The impact of COVID-19 pandemic on medical education

Adrienne J Torda, Gary Velan and Vlado Perkovic
Med J Aust
Published online: 14 May 2020

This is a preprint only. The final version of this article is available at:


Even prior to the COVID-19, like many other medical schools, we have been examining the ways in which we can adapt our medical program to utilise new technologies better, engage and enhance the student experience and really teach the skills that future doctors will require. These go well beyond a knowledge of basic science and include complex functional skills such as teamwork, reflective practice and adaptive problem solving. The COVID-19 pandemic required a massive and rapid change in the way we deliver medical education, particularly to the junior years of the medical program. Whilst ‘online’ learning has limitations, it is important that we springboard on the advances made during this period to continue to improve our medical programs.

Prior to the COVID-19 pandemic, we had been thinking about how best to re-imagine our medical program to enhance the student experience and learning outcomes. Globally, questions have been raised regarding utility and format of the pre-clinical content taught in medical programs in the junior years1, particularly lectures, which have increasingly low attendance rates. There is emerging evidence that blended approaches to education meet the connectivity, flexibility and interactivity expectations oflearners2 and have potential to combine the best of both online and face to face teaching. Packaging content in digestible chunks combined with active learning activities online such as adaptive tutorials, discussions and reflections, results in more meaningful educational experiences for students than didactic lectures3, 4.

The COVID-19 pandemic forced a rapid transition to entirely online teaching for junior medical students. Even components of clinical teaching had to proceed in this format (other than physical examination). Despite the pace of this transition, both formal and informal student feedback indicated that students have an extremely high level of satisfaction and engagement with online learning activities. The clinical training components of the program have, by necessity, also become more streamlined.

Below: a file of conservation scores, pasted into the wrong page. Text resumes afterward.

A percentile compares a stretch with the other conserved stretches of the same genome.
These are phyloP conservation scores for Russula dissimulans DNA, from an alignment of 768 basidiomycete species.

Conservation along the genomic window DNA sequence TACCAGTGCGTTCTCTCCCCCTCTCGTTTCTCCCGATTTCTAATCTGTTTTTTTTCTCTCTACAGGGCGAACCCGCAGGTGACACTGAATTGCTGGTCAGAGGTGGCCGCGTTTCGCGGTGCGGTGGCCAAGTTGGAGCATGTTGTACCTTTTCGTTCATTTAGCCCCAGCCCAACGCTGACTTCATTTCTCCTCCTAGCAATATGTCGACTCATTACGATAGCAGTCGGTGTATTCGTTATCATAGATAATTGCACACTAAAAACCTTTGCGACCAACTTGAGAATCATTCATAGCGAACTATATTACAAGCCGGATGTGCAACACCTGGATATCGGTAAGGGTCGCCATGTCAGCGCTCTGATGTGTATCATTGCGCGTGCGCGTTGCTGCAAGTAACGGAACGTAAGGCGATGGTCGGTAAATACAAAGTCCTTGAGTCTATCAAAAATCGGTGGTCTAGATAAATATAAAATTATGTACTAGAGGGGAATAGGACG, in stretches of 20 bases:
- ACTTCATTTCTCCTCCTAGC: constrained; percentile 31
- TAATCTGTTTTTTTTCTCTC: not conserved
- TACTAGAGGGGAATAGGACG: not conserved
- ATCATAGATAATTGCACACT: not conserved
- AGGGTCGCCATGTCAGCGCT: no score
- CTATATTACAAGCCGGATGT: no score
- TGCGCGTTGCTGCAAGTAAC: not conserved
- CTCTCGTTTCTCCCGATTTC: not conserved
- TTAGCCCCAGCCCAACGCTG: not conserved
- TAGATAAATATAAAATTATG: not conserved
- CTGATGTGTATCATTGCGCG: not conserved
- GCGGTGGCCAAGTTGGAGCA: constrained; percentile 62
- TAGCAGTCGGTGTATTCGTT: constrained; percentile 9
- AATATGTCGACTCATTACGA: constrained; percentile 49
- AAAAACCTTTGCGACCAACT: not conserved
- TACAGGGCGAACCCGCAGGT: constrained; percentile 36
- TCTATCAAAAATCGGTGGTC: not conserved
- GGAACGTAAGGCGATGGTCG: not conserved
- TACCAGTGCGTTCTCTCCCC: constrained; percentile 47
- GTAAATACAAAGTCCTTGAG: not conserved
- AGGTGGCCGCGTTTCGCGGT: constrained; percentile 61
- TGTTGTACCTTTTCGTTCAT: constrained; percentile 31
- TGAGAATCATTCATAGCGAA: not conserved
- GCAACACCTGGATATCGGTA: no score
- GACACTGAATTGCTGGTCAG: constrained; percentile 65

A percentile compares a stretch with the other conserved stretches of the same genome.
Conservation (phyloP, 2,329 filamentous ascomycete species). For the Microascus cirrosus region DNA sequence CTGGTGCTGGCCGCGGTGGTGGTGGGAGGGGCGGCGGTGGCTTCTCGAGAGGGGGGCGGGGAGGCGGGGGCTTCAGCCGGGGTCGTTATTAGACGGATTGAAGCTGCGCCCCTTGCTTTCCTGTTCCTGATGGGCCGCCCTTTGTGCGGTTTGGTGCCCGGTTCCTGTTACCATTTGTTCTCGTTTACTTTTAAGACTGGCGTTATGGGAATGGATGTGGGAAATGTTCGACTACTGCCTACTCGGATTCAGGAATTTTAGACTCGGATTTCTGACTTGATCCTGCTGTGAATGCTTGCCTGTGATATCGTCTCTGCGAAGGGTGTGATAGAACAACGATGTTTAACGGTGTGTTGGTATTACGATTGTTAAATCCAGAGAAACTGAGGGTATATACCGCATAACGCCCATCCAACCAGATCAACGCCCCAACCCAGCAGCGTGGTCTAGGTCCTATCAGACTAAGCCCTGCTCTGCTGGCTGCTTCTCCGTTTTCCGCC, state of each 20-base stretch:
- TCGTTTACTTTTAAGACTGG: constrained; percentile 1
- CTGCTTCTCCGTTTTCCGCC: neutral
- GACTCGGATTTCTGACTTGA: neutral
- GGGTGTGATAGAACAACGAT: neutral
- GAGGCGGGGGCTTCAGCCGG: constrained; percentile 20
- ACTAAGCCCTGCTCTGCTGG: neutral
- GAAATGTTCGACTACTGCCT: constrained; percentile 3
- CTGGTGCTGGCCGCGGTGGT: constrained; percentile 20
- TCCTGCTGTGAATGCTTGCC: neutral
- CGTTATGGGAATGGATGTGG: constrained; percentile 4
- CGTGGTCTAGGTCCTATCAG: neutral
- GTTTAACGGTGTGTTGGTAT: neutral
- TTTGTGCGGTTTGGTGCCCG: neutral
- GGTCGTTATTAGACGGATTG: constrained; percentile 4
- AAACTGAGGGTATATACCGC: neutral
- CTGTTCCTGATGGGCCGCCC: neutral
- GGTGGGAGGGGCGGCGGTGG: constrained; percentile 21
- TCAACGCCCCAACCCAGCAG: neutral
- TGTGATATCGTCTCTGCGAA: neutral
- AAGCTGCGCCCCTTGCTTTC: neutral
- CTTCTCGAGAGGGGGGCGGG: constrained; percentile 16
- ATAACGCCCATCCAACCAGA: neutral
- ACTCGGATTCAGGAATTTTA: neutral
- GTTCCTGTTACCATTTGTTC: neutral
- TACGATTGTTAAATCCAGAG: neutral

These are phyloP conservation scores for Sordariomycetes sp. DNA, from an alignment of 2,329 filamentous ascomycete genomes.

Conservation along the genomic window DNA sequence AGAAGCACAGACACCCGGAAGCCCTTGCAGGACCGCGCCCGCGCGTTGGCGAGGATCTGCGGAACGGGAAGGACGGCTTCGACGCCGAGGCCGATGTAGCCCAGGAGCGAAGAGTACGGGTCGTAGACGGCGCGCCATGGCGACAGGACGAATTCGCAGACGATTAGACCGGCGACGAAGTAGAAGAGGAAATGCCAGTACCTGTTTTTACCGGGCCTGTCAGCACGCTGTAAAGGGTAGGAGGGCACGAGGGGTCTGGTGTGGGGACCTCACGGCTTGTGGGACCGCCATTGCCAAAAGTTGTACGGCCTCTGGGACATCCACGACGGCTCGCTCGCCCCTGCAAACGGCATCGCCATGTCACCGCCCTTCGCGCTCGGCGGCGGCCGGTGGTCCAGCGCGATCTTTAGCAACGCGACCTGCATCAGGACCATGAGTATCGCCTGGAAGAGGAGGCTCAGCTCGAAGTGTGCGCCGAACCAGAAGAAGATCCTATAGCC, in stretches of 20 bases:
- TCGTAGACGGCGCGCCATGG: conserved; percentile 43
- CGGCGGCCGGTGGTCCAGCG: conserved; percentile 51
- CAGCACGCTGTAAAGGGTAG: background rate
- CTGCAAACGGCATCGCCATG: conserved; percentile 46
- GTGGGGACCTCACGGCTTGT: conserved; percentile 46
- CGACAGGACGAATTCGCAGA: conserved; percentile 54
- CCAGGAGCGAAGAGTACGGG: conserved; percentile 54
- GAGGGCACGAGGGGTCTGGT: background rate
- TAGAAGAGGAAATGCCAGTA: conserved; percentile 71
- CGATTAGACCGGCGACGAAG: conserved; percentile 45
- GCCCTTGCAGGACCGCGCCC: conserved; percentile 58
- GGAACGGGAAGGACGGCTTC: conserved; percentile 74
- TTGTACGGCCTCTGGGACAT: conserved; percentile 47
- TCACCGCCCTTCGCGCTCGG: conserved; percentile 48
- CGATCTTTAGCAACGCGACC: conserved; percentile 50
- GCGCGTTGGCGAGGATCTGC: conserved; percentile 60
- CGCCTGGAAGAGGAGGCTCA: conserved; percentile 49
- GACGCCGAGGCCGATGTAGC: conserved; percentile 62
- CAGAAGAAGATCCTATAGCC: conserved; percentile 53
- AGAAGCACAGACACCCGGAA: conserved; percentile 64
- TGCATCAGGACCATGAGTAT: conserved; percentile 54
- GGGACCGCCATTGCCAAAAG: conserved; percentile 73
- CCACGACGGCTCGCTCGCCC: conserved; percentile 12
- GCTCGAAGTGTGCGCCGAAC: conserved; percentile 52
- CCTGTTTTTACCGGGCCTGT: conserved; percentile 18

COVID-19 has forced us to examine all elements of our medical program. This is an opportunity to review to the curriculum for future doctors, especially alignment with the skills and capabilities they will need in their careers. Clearly, we need to facilitate the development of teamwork and communication skills, which will prepare students for effective patient care and multidisciplinary, interprofessional practice. Additionally, we have an obligation to support medical students in developing skills in reflection, adaptive problem solving, leadership and life-long learning, all of which are needed to adapt to a rapidly changing healthcare environment5.

Some important aspects of university life such as such as friendships, personal identity development, exposure to diversity and self-care skills will be much harder to achieve in a solely ‘online’ environment, but as we develop plans to re-introduce elements of face to face teaching, we need to ensure that these are integrated with, and informed by, the advances made in medical education during the past few months.



  1. Emanuel EJ. The Inevitable Reimagining of Medical Education. JAMA. Published online February 27, 2020. doi:10.1001/jama.2020.1227
  2. Roberts DH, Newman LR, Schwartzstein RM. Twelve tips for facilitating Millennials’ learning. Med Teach. 2012;34(4):274–278.
  3. Herbert C, Velan GM, Pryor M. et al. A model for the use of blended learning in large group teaching sessions. BMC Med Educ. 2017;17(1):197.
  4. Garrison DR, Kanuka H. Blended learning: uncovering its transformative potential in higher education. Internet High Educ. 2004;7:95–105.
  5. Klasko S. Burned Out: Learners, Physicians, and Systems. Paper presented at: Learn Serve Lead 2019: The AAMC Annual meeting, Nov 8-12, 2019: Phoenix, Arizona., accessed May 5th 2020.


  • Adrienne J Torda
  • Gary Velan
  • Vlado Perkovic

  • University of New South Wales



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